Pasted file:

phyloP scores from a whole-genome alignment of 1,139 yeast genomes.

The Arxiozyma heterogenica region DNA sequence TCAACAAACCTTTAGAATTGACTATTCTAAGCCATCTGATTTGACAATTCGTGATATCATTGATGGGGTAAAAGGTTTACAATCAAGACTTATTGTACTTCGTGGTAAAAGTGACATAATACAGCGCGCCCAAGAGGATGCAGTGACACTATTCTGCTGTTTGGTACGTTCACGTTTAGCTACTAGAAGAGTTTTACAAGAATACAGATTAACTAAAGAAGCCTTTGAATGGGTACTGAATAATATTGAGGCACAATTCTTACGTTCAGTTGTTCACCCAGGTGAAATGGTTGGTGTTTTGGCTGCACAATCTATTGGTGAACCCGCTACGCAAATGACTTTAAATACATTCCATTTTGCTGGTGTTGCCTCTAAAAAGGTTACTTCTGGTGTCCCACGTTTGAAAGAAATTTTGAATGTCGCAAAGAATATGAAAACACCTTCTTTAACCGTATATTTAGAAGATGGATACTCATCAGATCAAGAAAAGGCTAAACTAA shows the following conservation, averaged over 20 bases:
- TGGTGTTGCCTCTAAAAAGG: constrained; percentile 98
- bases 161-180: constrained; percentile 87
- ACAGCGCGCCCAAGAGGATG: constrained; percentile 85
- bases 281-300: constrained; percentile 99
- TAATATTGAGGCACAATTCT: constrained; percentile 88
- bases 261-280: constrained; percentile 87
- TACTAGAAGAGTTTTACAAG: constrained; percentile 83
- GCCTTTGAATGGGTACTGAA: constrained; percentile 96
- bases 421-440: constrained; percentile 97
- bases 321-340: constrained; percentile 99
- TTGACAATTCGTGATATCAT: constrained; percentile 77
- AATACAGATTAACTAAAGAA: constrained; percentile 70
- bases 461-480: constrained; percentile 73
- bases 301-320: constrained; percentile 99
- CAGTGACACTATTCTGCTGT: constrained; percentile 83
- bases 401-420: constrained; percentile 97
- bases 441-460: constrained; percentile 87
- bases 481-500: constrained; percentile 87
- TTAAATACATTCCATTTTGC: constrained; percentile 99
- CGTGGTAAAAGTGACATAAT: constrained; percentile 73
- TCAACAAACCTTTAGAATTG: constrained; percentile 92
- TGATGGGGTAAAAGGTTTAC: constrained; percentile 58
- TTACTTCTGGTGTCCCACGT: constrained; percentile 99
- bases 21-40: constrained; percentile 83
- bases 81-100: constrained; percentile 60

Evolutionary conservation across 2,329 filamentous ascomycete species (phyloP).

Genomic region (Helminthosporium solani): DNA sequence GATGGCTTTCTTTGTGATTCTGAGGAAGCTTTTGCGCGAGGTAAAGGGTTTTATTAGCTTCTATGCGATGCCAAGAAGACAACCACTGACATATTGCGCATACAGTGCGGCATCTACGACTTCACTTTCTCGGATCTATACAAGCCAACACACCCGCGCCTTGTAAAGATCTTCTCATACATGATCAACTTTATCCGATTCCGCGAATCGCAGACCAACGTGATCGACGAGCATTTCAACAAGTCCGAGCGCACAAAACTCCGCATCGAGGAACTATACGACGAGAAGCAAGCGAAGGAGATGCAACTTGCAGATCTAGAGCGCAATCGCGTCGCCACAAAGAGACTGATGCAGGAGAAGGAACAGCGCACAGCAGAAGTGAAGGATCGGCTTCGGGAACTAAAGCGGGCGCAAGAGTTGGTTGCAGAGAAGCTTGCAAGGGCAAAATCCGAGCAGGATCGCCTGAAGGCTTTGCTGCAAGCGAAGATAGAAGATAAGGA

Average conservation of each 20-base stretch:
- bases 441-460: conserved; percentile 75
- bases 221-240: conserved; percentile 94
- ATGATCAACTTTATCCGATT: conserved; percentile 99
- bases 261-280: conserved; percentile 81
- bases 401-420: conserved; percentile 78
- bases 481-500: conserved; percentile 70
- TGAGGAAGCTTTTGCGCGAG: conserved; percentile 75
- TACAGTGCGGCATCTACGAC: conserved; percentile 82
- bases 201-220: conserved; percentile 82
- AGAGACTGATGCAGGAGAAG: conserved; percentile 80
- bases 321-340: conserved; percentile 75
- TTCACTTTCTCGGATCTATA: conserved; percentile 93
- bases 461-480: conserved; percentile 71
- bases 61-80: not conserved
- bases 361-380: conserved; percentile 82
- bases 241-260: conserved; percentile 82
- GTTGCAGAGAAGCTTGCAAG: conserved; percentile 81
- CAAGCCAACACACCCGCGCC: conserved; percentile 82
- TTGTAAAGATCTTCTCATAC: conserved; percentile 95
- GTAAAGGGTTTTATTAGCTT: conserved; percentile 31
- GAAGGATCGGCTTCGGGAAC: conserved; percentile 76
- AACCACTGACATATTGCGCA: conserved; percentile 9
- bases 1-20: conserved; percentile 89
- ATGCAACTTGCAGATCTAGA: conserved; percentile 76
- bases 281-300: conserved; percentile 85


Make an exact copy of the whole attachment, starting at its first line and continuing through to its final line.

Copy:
phyloP scores from a whole-genome alignment of 1,139 yeast genomes.

The Arxiozyma heterogenica region DNA sequence TCAACAAACCTTTAGAATTGACTATTCTAAGCCATCTGATTTGACAATTCGTGATATCATTGATGGGGTAAAAGGTTTACAATCAAGACTTATTGTACTTCGTGGTAAAAGTGACATAATACAGCGCGCCCAAGAGGATGCAGTGACACTATTCTGCTGTTTGGTACGTTCACGTTTAGCTACTAGAAGAGTTTTACAAGAATACAGATTAACTAAAGAAGCCTTTGAATGGGTACTGAATAATATTGAGGCACAATTCTTACGTTCAGTTGTTCACCCAGGTGAAATGGTTGGTGTTTTGGCTGCACAATCTATTGGTGAACCCGCTACGCAAATGACTTTAAATACATTCCATTTTGCTGGTGTTGCCTCTAAAAAGGTTACTTCTGGTGTCCCACGTTTGAAAGAAATTTTGAATGTCGCAAAGAATATGAAAACACCTTCTTTAACCGTATATTTAGAAGATGGATACTCATCAGATCAAGAAAAGGCTAAACTAA shows the following conservation, averaged over 20 bases:
- TGGTGTTGCCTCTAAAAAGG: constrained; percentile 98
- bases 161-180: constrained; percentile 87
- ACAGCGCGCCCAAGAGGATG: constrained; percentile 85
- bases 281-300: constrained; percentile 99
- TAATATTGAGGCACAATTCT: constrained; percentile 88
- bases 261-280: constrained; percentile 87
- TACTAGAAGAGTTTTACAAG: constrained; percentile 83
- GCCTTTGAATGGGTACTGAA: constrained; percentile 96
- bases 421-440: constrained; percentile 97
- bases 321-340: constrained; percentile 99
- TTGACAATTCGTGATATCAT: constrained; percentile 77
- AATACAGATTAACTAAAGAA: constrained; percentile 70
- bases 461-480: constrained; percentile 73
- bases 301-320: constrained; percentile 99
- CAGTGACACTATTCTGCTGT: constrained; percentile 83
- bases 401-420: constrained; percentile 97
- bases 441-460: constrained; percentile 87
- bases 481-500: constrained; percentile 87
- TTAAATACATTCCATTTTGC: constrained; percentile 99
- CGTGGTAAAAGTGACATAAT: constrained; percentile 73
- TCAACAAACCTTTAGAATTG: constrained; percentile 92
- TGATGGGGTAAAAGGTTTAC: constrained; percentile 58
- TTACTTCTGGTGTCCCACGT: constrained; percentile 99
- bases 21-40: constrained; percentile 83
- bases 81-100: constrained; percentile 60

Evolutionary conservation across 2,329 filamentous ascomycete species (phyloP).

Genomic region (Helminthosporium solani): DNA sequence GATGGCTTTCTTTGTGATTCTGAGGAAGCTTTTGCGCGAGGTAAAGGGTTTTATTAGCTTCTATGCGATGCCAAGAAGACAACCACTGACATATTGCGCATACAGTGCGGCATCTACGACTTCACTTTCTCGGATCTATACAAGCCAACACACCCGCGCCTTGTAAAGATCTTCTCATACATGATCAACTTTATCCGATTCCGCGAATCGCAGACCAACGTGATCGACGAGCATTTCAACAAGTCCGAGCGCACAAAACTCCGCATCGAGGAACTATACGACGAGAAGCAAGCGAAGGAGATGCAACTTGCAGATCTAGAGCGCAATCGCGTCGCCACAAAGAGACTGATGCAGGAGAAGGAACAGCGCACAGCAGAAGTGAAGGATCGGCTTCGGGAACTAAAGCGGGCGCAAGAGTTGGTTGCAGAGAAGCTTGCAAGGGCAAAATCCGAGCAGGATCGCCTGAAGGCTTTGCTGCAAGCGAAGATAGAAGATAAGGA

Average conservation of each 20-base stretch:
- bases 441-460: conserved; percentile 75
- bases 221-240: conserved; percentile 94
- ATGATCAACTTTATCCGATT: conserved; percentile 99
- bases 261-280: conserved; percentile 81
- bases 401-420: conserved; percentile 78
- bases 481-500: conserved; percentile 70
- TGAGGAAGCTTTTGCGCGAG: conserved; percentile 75
- TACAGTGCGGCATCTACGAC: conserved; percentile 82
- bases 201-220: conserved; percentile 82
- AGAGACTGATGCAGGAGAAG: conserved; percentile 80
- bases 321-340: conserved; percentile 75
- TTCACTTTCTCGGATCTATA: conserved; percentile 93
- bases 461-480: conserved; percentile 71
- bases 61-80: not conserved
- bases 361-380: conserved; percentile 82
- bases 241-260: conserved; percentile 82
- GTTGCAGAGAAGCTTGCAAG: conserved; percentile 81
- CAAGCCAACACACCCGCGCC: conserved; percentile 82
- TTGTAAAGATCTTCTCATAC: conserved; percentile 95
- GTAAAGGGTTTTATTAGCTT: conserved; percentile 31
- GAAGGATCGGCTTCGGGAAC: conserved; percentile 76
- AACCACTGACATATTGCGCA: conserved; percentile 9
- bases 1-20: conserved; percentile 89
- ATGCAACTTGCAGATCTAGA: conserved; percentile 76
- bases 281-300: conserved; percentile 85